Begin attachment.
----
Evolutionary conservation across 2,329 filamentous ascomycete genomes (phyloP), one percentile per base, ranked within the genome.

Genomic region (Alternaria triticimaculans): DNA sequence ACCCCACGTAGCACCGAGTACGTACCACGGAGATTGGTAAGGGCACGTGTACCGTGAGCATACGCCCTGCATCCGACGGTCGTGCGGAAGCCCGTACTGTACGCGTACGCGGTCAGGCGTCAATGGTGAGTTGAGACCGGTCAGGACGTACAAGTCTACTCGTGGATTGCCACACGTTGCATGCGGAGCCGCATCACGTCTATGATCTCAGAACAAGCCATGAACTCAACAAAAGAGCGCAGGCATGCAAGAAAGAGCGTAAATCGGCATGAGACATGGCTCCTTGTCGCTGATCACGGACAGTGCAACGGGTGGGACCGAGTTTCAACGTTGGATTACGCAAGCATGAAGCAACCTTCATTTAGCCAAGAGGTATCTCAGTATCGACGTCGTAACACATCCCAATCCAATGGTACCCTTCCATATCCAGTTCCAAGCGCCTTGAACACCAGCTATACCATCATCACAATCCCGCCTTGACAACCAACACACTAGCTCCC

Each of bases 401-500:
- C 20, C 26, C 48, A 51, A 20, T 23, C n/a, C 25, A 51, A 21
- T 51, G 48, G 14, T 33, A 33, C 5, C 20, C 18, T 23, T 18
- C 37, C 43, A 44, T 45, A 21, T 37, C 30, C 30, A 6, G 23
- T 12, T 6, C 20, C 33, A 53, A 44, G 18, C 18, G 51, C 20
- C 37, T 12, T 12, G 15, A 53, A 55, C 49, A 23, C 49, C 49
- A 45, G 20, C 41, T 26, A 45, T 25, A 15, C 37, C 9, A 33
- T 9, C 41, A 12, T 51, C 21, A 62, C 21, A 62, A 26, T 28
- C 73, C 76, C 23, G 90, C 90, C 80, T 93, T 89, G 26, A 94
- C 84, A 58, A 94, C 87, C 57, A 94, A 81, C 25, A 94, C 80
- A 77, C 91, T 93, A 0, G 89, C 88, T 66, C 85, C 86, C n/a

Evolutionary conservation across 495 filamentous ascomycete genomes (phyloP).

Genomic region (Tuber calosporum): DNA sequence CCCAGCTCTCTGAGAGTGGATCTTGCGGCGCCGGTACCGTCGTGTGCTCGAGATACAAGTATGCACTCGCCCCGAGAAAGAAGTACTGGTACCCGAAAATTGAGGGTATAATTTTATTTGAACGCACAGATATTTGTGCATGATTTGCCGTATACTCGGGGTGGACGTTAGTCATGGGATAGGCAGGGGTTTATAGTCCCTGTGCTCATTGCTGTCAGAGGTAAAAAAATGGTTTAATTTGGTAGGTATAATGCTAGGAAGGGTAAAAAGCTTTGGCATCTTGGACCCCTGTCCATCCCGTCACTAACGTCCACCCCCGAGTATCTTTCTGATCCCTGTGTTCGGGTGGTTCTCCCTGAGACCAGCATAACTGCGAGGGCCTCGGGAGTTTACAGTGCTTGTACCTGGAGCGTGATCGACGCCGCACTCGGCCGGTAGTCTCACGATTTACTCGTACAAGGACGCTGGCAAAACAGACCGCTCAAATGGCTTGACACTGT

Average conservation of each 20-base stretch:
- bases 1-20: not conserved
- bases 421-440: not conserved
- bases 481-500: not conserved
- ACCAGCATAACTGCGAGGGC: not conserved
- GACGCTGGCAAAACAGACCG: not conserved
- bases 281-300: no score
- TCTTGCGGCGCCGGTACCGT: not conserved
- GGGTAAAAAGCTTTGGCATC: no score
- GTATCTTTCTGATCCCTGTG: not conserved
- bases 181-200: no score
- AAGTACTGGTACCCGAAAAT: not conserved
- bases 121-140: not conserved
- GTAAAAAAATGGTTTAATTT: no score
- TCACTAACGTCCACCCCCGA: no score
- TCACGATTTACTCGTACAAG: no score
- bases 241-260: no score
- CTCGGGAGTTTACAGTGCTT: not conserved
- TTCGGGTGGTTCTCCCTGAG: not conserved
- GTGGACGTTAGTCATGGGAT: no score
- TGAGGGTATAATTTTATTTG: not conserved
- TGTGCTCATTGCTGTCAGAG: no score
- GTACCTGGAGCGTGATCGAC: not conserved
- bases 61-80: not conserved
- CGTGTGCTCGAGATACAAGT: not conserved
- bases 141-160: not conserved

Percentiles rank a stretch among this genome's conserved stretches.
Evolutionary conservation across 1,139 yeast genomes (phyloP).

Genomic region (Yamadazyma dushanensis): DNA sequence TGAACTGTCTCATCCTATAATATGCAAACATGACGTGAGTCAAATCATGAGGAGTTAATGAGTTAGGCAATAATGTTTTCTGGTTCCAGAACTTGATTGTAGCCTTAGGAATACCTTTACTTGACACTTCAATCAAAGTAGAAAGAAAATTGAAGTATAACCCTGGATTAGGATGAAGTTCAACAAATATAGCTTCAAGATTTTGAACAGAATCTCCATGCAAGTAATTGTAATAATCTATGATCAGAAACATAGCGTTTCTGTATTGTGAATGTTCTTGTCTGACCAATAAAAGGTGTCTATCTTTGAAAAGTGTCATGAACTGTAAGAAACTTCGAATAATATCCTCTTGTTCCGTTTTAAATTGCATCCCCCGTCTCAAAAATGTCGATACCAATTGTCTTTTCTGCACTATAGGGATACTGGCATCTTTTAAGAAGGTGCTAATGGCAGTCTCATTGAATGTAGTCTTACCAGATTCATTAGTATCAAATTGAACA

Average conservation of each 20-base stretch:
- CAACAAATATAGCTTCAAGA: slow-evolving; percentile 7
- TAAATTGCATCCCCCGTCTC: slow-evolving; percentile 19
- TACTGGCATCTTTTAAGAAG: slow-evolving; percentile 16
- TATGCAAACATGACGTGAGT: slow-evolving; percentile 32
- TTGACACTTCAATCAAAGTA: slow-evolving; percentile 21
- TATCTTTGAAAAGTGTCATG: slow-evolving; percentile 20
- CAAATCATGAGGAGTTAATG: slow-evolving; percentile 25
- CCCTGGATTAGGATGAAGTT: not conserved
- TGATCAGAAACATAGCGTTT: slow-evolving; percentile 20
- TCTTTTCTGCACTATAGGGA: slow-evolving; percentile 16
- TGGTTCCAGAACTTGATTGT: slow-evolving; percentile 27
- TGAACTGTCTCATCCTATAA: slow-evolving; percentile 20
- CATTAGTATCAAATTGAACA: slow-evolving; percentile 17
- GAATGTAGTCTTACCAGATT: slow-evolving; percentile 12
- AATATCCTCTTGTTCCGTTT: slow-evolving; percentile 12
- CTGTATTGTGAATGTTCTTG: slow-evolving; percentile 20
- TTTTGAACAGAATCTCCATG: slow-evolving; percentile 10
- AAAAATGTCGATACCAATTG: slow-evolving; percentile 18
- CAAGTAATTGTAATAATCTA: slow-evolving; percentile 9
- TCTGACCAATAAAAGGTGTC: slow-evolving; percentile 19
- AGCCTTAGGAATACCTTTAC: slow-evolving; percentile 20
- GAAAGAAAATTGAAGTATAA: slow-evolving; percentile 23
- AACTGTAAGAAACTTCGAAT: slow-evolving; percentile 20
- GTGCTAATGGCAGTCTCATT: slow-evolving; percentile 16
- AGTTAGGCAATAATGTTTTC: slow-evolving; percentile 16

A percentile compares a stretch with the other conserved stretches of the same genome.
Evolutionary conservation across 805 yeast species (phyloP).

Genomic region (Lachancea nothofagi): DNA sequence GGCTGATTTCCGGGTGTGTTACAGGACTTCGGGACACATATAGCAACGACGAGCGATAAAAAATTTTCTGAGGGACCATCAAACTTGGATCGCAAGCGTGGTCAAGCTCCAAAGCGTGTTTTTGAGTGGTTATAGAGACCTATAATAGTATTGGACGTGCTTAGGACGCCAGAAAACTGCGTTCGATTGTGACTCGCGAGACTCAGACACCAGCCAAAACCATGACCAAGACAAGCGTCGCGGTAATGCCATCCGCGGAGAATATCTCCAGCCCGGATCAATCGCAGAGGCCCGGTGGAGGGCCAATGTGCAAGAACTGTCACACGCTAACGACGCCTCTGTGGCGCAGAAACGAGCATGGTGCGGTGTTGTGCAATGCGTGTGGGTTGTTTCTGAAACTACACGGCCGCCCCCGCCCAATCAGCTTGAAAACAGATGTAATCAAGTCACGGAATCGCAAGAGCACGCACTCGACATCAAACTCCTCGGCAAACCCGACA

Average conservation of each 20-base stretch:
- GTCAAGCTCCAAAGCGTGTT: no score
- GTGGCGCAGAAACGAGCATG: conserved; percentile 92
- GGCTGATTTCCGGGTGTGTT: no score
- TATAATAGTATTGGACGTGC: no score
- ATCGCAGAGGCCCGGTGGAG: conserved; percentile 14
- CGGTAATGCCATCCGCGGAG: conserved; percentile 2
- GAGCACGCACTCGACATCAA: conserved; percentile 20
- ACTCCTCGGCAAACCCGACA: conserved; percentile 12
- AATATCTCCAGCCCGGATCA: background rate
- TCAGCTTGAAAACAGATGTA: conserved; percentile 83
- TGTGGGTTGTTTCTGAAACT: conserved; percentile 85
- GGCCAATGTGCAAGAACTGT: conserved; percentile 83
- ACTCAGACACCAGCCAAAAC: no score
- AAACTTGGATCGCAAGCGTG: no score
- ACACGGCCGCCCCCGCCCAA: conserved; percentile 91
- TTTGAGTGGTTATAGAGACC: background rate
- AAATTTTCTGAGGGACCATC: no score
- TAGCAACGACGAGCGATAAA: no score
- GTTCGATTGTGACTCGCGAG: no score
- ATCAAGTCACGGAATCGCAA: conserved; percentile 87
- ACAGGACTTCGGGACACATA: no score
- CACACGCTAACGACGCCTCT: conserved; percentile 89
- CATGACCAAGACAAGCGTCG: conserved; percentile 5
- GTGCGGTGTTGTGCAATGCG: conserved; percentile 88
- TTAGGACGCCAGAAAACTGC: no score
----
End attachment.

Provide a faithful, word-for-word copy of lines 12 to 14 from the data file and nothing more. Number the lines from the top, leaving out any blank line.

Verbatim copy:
- C 84, A 58, A 94, C 87, C 57, A 94, A 81, C 25, A 94, C 80
- A 77, C 91, T 93, A 0, G 89, C 88, T 66, C 85, C 86, C n/a

Evolutionary conservation across 495 filamentous ascomycete genomes (phyloP).